• Lucy says:

        I think it’s a little unfair to blame Apted for not having enough "enthusam" like Andrew supposedly did. Yes, what Andrew did for Narnia was ah-mazing; the man went all-out making sure there was something Narnian in very tent in Aslan’s camp, the cast was perfect for their roles and not just "the choclate box kids" and all that, no one is knocking any of that wonderfulness down. HOWEVER, how can you all just accuse Michel of not liking the project just because he, too, made changes but was unable to go "all out"? He probably didn’t have the budget Andrew blew taking the cast to the most beautiful remote places to flim, likely he didn’t have the money to have something "Narnian in every tent" so to speak. But come on, yes, as Andrew said, we as the fans notice there is something missing even if we can’t see it, but does that mean we just tell the movie to kiss our butts? No! In fact when you just watch the movie without being critial, it’s quite a beautiful film in spite of its smaller budget and shorter runing time. In my personal opinon it is the most moving film I’ve ever seen; I cried when I saw it. I know not everyone loves it, but you can’t just go around saying "curse you Michel apted for ruining Narnia! Bring Andrew back!" and then make up lame excuses about how supposedly unnarnian the film was. That’s so not fair. And need I remind you all that you HATED andrew’s guts after PC when Susan and Caspian kissed? Several of you still whined about that one line in VDT where Caspian says "none to compare with your sister" to Lucy and still cursed Andrew’s head off, so why the change of heart now? If you aren’t fickle, than prove it. I also think it’s unfair to say I can’t be a book "purist" if I liked the movie; appeartly, to love or be loyal to the books you have to hate green mist with a passion that would be better put to writing our own fantasty novels! LOL.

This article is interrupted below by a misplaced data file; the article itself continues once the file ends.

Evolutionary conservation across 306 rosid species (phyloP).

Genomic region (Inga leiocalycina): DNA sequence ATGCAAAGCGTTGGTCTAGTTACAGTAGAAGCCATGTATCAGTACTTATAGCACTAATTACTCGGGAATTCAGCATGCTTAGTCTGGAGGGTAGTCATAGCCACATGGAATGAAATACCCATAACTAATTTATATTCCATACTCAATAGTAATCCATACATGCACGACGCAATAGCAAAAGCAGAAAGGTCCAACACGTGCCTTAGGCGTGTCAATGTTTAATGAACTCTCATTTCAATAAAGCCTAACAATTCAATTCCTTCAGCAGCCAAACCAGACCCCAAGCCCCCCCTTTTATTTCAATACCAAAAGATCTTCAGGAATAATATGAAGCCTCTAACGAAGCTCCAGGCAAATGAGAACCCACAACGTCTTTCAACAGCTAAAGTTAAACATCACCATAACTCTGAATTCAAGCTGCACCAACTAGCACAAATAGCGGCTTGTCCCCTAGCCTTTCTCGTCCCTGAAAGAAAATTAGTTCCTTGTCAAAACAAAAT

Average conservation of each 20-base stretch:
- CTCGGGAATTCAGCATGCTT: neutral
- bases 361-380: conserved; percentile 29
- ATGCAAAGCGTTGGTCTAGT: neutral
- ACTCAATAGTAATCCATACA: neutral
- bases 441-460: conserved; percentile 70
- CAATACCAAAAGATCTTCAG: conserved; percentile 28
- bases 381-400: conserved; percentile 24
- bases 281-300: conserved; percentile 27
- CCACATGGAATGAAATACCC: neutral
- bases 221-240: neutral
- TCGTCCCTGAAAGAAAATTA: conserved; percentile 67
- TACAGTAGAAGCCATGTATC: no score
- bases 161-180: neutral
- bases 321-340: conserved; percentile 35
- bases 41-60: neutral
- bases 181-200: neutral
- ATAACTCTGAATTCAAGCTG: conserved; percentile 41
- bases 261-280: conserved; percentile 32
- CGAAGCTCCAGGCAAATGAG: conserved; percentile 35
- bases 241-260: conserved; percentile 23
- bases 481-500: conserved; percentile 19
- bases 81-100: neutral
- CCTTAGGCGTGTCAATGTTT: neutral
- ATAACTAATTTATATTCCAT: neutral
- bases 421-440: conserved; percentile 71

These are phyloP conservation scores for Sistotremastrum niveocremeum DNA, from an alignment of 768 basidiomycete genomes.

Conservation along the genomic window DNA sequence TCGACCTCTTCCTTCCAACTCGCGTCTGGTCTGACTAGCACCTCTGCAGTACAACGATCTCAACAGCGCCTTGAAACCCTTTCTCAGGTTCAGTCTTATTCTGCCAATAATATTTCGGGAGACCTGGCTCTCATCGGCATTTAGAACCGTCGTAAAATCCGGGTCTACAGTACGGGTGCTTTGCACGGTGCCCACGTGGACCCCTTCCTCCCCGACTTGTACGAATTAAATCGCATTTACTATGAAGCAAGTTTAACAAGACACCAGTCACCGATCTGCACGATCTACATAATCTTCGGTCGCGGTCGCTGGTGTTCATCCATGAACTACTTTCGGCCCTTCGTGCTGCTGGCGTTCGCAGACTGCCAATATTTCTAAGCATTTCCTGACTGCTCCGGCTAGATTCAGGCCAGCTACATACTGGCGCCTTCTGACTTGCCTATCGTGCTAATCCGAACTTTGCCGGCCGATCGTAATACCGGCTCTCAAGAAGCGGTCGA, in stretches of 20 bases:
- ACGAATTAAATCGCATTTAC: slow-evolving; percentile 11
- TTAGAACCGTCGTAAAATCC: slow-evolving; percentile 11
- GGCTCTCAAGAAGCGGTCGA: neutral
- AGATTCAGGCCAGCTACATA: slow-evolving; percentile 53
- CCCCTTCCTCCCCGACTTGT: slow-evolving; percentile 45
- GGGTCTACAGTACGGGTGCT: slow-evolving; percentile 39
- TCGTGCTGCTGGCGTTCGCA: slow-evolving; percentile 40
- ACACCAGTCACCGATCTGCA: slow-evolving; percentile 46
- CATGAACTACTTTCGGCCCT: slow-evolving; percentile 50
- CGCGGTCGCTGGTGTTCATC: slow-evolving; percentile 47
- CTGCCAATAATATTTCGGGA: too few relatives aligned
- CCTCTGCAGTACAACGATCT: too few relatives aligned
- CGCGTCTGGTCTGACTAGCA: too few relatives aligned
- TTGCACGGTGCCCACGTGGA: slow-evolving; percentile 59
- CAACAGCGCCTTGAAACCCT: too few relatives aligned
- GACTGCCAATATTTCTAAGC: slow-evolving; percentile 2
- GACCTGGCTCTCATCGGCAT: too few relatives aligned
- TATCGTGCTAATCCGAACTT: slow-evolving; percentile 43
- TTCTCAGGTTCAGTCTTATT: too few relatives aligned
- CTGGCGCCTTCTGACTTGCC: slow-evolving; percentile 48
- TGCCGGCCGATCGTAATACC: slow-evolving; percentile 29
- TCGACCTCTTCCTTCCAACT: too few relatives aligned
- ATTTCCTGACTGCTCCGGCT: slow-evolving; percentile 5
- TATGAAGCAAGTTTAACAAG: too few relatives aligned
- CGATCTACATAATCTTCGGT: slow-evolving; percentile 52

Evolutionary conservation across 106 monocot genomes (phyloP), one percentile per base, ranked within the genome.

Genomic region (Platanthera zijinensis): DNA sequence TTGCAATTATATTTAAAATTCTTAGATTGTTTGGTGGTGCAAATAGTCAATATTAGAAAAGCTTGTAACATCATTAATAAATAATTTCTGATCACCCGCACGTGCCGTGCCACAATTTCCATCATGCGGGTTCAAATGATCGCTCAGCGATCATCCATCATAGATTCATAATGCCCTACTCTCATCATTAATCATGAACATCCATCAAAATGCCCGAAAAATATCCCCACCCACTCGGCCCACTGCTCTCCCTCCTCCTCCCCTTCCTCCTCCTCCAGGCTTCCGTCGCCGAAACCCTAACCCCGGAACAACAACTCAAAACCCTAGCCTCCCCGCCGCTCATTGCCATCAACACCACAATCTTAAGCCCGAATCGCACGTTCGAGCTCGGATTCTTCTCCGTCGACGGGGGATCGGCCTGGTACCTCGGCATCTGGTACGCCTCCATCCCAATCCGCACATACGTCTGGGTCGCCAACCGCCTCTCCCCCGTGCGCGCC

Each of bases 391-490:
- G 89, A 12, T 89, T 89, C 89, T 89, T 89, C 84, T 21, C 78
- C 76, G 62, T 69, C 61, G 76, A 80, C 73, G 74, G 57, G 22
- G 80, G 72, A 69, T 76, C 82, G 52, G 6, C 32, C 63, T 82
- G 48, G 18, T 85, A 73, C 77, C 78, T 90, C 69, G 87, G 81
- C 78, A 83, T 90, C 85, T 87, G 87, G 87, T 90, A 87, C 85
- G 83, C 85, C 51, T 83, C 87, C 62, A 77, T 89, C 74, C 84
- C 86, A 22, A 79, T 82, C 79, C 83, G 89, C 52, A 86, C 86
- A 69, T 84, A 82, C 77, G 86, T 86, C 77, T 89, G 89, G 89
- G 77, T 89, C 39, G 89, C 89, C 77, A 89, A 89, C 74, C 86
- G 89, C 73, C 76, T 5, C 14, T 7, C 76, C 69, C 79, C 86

• Talvi says:

        Just saying, I liked Adamson’s additions, including Suspian. 😉 I liked Adamson. I think he was right for Narnia. I’ve been with Adamson the entire time – I loved what he brought to the series. Though I’m not exactly a purist, I think, I just want the basic elements that I loved in the books to be translated to the screen. Adamson did that. I know PC wasn’t a great adaptation word-for-word (there were some MAJOR changes, I know!), but it still was a good movie, and I liked it. It had the all of the elements that I loved from the book. I think he did a good job. I don’t think Apted did. I saw his interviews, and I don’t think he really cared the way Adamson did. I’m not talking budget or whatnot – I’m talking honest effort and interest, which is not something that is paid for, but something that each director just has – how much effort he himself puts in. I don’t like Apted in Narnia. I didn’t really like the movie – I love Narnia, but I think the movie was poorly done. I have never said anything different. Though I disliked some of his choices, I thought Adamson was the right director for Narnia, and even before VDT came out I was sorry to hear they’d hired someone else. Don’t shove words down my throat and call me fickle, please – not all of us are. 😉

      • Lucy says:

        Oh, don’t get me wrong, I loved what Andrew did for Narnia! LWW and PC were BRILLANT films, I’ve never said any less. HOWEVER, I liked what Apted did TOO. VDT, though I’ve only seen it once, is my favorite movie now. I think Apted did have enthusam, but in a different way than Andrew did; no two people show passion in the same way, some people are more all-out about it and others are more subtle. I don’t think Apted was unenthuesastic, I just think he had a different approach. Which, I know might seem odd considering a lot of people didn’t find the green mist "sutble" at all, but when compared to a big in your face night raid (which, don’t get me wrong, I loved, though in a different way) it is.